U.S. lawmakers want more information from Trump son-in-law Kushner for Russia probe | Reuters

WASHINGTON (Reuters) - The leaders of the U.S. Senate Judiciary Committee said on Thursday they had not received information they requested from President Donald Trump’s son-in-law, Jared Kushner, including emails, phone records and documents related to communications with former National Security Adviser Michael Flynn.

Reuters November 17, 2017 02:16:53 IST
U.S. lawmakers want more information from Trump son-in-law Kushner for Russia probe | Reuters

US lawmakers want more information from Trump soninlaw Kushner for Russia probe  ReutersWASHINGTON (Reuters) - The leaders of the U.S. Senate Judiciary Committee said on Thursday they had not received information they requested from President Donald Trump’s son-in-law, Jared Kushner, including emails, phone records and documents related to communications with former National Security Adviser Michael Flynn. White House Senior adviser Jared Kushner sits behind U.S. President Donald Trump during a cabinet meeting at the White House in Washington, U.S., November 1, 2017. REUTERS/Kevin Lamarque In a letter to Abbe Lowell, Kushner’s attorney, Senators Chuck Grassley and Dianne Feinstein requested all those documents, as well as transcripts from interviews with other committees. Among requested documents, which they described as known to exist but not provided to the Judiciary Committee, were the phone records and emails to Kushner concerning WikiLeaks and a “Russian backdoor overture and dinner invite,” both forwarded by Kushner. WikiLeaks released emails stolen from Democrats that helped Trump’s campaign against his Democratic rival, Hillary Clinton. Grassley is the chairman and Feinstein the top Democrat on the Judiciary Committee, which is conducting one of the main congressional investigations of Russian involvement in the 2016 U.S. election and allegations of collusion between Trump’s campaign and Moscow. Both Trump and the Russian government deny such activities. Flynn, who had been a Trump campaign adviser, was fired from his post as national security adviser after misleading Vice President Mike Pence about the extent of his conversations with Russian Ambassador Sergei Kislyak last year. The letter to Lowell said the committee requested the documents on Oct. 18, and some, but not all the material requested, was provided on Nov. 3. “We appreciate your voluntary cooperation with the Committee’s investigation, but the production appears to have been incomplete,” Grassley and Feinstein wrote. Lowell and a White House spokesman did not immediately respond to requests for comment. Kushner is among numerous Trump advisers who have acknowledged interaction with Russian intermediaries.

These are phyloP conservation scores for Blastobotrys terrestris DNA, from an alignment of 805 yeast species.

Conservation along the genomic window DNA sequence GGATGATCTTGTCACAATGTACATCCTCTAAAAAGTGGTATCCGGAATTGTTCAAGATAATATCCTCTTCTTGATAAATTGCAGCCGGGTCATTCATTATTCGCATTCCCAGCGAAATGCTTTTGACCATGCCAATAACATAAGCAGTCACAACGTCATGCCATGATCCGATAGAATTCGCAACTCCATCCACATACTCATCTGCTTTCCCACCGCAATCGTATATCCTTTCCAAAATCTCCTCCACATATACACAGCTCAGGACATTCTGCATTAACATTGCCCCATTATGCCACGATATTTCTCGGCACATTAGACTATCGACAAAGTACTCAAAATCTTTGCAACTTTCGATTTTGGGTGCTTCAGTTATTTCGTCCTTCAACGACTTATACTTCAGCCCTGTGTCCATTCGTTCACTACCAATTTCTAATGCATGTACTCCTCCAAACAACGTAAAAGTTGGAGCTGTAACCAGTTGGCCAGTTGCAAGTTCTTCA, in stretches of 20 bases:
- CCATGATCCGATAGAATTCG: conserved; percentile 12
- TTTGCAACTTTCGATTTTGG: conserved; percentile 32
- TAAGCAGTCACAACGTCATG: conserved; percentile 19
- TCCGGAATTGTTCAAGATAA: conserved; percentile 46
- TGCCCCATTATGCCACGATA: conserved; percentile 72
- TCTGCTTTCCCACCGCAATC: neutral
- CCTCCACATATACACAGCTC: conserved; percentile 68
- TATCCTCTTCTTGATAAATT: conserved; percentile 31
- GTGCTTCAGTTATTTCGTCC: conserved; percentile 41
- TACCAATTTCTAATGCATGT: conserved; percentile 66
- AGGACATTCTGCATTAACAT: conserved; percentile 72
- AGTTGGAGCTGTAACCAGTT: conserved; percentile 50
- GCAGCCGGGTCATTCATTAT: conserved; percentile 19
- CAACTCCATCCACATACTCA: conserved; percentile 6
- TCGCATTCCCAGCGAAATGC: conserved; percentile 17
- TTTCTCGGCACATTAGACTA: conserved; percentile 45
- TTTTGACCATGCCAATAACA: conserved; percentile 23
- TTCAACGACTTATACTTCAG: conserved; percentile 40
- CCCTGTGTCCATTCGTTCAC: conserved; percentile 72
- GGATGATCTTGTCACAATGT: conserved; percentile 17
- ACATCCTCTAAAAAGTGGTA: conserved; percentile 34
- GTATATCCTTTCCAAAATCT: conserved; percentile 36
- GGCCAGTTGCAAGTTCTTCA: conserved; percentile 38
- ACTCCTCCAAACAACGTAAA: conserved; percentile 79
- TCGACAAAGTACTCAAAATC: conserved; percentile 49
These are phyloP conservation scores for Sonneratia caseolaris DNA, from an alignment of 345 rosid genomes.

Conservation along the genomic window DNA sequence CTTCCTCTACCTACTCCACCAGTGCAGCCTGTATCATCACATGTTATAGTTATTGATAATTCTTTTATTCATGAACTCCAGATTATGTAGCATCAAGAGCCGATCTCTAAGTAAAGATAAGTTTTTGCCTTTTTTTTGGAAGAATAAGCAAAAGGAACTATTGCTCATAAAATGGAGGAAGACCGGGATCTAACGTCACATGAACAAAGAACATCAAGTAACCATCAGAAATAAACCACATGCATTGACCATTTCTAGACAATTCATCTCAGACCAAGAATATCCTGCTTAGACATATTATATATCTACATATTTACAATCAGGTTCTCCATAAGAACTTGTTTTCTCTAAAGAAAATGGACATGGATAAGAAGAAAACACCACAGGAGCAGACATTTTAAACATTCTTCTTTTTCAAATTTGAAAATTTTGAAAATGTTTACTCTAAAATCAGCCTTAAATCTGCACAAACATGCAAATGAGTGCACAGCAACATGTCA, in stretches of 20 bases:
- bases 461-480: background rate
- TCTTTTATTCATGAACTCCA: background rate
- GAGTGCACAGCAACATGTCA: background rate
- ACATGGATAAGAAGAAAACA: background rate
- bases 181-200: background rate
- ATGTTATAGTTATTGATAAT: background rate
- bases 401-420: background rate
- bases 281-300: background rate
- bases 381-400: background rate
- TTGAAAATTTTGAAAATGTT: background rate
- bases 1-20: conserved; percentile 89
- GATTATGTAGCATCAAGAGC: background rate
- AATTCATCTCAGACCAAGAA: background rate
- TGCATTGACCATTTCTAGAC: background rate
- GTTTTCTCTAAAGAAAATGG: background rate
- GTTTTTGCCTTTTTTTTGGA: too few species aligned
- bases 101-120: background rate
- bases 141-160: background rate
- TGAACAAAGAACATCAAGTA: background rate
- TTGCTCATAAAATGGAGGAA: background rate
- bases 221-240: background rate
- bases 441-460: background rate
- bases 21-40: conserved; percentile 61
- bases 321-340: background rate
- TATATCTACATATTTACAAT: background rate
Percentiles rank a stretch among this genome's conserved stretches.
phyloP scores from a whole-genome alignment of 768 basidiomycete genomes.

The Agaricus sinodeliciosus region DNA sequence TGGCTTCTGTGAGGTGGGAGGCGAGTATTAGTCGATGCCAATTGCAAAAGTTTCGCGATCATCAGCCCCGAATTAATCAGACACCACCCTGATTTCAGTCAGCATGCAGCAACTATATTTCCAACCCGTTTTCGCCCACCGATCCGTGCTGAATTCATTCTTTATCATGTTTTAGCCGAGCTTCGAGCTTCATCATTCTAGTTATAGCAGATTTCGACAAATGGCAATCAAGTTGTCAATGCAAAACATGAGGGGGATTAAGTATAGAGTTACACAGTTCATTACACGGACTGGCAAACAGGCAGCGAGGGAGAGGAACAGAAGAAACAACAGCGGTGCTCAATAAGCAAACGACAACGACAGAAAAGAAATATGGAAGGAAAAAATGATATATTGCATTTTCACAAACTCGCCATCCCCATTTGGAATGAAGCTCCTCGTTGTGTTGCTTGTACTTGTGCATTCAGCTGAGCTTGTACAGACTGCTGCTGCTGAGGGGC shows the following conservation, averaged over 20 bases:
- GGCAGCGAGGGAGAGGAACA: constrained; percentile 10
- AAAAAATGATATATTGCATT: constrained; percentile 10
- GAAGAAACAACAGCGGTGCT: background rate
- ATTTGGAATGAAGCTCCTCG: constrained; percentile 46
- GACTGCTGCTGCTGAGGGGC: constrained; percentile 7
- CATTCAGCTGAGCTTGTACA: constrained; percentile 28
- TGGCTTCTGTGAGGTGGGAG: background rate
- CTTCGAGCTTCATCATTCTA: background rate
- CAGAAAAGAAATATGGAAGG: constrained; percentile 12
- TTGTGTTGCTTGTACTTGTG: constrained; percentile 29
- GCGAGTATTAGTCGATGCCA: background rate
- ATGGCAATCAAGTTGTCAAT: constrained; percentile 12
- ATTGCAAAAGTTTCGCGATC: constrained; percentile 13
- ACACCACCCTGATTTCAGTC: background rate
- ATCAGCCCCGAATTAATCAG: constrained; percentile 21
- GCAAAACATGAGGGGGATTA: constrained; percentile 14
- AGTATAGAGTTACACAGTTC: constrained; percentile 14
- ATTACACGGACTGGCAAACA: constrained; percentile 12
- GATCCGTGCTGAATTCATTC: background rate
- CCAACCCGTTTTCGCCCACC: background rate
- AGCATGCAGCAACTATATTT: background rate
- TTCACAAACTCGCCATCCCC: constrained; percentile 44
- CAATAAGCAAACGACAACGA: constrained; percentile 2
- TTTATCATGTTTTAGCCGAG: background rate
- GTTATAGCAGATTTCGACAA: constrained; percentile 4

This story has not been edited by Firstpost staff and is generated by auto-feed.

Updated Date:

TAGS:

also read

Greek police clash with protesters in rally against mandatory vaccinations
World

Greek police clash with protesters in rally against mandatory vaccinations

ATHENS (Reuters) - Greek police used teargas and water cannon to disperse people who had gathered in central Athens on Saturday to protest against mandatory COVID-19 vaccinations. More than 4,000 people rallied outside the Greek parliament for a third time this month to oppose mandatory inoculations for some workers, such as healthcare and nursing staff.

Two Turkish soldiers killed in attack in northern Syria
World

Two Turkish soldiers killed in attack in northern Syria

ISTANBUL (Reuters) - Two Turkish soldiers were killed and two were wounded in an attack on their armoured vehicle in northern Syria, and Turkish forces immediately launched retaliatory fire, Turkey's defence ministry said on Saturday. "Our punitive fire against terrorist positions is continuing," the statement on Twitter on said. It did not specify where the attack occurred, but media reports said it was in the al-Bab area.

Brazilians take to streets again to demand Bolsonaro's impeachment
World

Brazilians take to streets again to demand Bolsonaro's impeachment

By Marcelo Rochabrun SAO PAULO (Reuters) - Protesters took to the streets in several Brazilian cities on Saturday to demand the impeachment of far-right President Jair Bolsonaro, whose popularity has fallen in recent weeks amid corruption scandals against the backdrop of the pandemic. This week, news broke that Brazil's defense ministry told congressional leadership that next year's elections would not take place without amending the country's electronic voting system to include a paper trail of each vote. Bolsonaro has suggested several times without evidence that the current system is prone to fraud, allegations that Brazil's government has denied